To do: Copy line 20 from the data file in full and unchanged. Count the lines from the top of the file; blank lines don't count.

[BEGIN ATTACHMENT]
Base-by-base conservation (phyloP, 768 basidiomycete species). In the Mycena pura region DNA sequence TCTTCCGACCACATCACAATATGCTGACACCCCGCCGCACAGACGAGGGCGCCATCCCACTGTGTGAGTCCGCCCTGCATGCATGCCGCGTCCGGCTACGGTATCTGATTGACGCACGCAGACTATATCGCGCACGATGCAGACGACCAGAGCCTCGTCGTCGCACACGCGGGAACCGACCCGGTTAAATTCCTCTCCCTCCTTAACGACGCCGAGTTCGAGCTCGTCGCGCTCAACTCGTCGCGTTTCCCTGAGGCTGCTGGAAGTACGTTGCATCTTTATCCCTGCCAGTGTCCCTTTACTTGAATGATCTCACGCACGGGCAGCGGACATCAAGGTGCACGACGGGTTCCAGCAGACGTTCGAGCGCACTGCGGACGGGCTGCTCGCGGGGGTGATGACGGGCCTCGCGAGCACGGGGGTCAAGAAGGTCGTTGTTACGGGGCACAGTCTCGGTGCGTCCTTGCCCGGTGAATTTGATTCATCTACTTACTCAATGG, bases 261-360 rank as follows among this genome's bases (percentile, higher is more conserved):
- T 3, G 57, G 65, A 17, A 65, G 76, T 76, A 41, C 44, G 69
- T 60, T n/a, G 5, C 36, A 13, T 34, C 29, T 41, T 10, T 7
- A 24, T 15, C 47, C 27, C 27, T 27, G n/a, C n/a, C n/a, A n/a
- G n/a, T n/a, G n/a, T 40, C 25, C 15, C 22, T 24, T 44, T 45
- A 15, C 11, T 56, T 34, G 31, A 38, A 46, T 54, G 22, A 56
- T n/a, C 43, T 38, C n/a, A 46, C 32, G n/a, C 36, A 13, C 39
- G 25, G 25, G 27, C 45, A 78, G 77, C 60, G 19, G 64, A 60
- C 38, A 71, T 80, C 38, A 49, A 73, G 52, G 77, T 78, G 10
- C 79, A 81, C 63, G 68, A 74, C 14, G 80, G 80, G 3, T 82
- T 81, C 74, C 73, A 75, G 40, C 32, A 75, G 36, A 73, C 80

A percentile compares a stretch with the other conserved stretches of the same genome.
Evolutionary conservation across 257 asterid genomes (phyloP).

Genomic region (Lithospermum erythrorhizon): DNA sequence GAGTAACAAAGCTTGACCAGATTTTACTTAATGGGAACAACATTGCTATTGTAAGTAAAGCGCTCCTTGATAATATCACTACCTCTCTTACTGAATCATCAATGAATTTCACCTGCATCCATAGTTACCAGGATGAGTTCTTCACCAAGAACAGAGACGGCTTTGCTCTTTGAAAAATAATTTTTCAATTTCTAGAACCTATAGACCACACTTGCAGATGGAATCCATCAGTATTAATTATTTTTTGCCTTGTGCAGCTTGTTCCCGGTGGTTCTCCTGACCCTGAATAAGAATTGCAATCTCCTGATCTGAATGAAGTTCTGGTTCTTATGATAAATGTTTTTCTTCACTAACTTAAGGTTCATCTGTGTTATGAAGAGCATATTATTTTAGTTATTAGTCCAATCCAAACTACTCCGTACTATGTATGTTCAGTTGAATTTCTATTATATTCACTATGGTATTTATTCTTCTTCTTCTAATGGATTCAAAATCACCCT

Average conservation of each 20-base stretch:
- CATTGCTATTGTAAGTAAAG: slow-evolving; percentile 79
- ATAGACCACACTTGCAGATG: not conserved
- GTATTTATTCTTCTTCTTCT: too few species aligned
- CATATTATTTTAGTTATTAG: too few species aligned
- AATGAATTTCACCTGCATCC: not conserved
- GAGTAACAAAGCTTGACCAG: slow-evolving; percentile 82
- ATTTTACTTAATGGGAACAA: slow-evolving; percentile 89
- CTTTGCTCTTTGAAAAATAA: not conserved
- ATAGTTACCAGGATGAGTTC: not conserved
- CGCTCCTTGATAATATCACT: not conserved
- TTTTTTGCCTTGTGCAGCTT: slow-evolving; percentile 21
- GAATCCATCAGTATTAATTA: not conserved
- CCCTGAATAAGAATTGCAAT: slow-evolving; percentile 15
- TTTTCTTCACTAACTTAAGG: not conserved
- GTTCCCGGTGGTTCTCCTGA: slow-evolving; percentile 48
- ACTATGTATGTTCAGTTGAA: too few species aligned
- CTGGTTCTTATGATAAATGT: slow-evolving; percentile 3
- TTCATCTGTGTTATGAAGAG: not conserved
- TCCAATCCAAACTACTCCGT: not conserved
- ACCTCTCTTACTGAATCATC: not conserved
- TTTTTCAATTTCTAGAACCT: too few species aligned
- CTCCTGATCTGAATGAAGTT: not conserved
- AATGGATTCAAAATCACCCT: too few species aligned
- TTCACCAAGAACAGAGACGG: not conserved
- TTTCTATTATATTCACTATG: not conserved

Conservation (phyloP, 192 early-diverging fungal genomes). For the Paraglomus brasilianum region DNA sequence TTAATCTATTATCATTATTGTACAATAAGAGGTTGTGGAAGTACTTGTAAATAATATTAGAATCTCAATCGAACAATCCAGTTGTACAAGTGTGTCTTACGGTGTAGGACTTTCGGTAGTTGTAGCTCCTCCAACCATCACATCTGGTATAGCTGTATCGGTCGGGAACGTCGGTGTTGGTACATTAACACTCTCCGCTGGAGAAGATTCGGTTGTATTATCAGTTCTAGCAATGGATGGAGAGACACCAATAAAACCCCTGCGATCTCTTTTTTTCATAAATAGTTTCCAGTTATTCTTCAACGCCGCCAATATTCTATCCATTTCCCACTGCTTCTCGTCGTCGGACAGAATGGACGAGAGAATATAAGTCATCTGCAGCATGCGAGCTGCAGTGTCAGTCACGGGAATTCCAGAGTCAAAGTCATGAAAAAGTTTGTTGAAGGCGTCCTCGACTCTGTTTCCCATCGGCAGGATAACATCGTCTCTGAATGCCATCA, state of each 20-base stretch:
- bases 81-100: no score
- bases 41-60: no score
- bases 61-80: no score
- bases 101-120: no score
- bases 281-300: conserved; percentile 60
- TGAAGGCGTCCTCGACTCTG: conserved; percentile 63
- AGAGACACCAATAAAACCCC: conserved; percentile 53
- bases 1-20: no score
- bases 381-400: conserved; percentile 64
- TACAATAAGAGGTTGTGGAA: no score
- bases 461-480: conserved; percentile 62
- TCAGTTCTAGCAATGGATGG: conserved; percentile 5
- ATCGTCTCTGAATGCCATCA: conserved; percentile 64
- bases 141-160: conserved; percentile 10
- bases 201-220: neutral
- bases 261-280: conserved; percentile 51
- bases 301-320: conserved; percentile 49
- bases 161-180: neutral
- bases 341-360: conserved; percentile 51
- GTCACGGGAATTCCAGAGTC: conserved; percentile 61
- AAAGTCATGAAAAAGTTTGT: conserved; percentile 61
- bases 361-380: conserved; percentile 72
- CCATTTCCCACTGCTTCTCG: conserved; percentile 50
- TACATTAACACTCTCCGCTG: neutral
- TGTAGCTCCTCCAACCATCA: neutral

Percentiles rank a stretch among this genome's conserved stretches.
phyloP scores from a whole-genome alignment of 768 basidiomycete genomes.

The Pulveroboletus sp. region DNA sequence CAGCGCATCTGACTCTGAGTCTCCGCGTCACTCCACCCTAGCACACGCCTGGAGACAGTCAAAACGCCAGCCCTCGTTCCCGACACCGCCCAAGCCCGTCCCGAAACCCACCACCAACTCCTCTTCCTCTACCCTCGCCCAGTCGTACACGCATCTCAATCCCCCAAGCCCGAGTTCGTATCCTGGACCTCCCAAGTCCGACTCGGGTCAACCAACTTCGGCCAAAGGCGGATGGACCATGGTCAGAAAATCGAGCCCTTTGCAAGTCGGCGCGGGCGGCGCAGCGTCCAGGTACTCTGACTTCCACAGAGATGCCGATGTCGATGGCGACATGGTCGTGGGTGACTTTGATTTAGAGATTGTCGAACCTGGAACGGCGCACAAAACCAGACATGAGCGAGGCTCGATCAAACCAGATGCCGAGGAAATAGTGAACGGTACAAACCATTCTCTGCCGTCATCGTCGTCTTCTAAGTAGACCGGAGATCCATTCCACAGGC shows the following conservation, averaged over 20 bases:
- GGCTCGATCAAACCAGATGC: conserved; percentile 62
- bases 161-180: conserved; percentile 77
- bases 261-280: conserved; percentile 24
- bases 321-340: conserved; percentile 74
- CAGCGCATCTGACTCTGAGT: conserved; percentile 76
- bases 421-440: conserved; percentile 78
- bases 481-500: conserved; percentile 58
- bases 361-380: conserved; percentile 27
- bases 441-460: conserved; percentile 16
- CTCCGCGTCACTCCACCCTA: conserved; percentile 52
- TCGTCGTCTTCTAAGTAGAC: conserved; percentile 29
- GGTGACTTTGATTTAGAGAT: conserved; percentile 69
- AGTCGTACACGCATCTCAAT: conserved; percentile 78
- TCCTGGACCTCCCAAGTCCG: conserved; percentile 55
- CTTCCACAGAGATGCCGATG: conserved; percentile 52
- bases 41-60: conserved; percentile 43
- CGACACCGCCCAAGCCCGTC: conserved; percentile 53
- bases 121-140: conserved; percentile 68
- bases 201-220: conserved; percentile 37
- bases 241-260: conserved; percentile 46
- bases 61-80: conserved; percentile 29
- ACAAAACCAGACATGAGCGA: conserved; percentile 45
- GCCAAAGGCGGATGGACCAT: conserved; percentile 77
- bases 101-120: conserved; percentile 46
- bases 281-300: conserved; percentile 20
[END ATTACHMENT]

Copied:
- AATGAATTTCACCTGCATCC: not conserved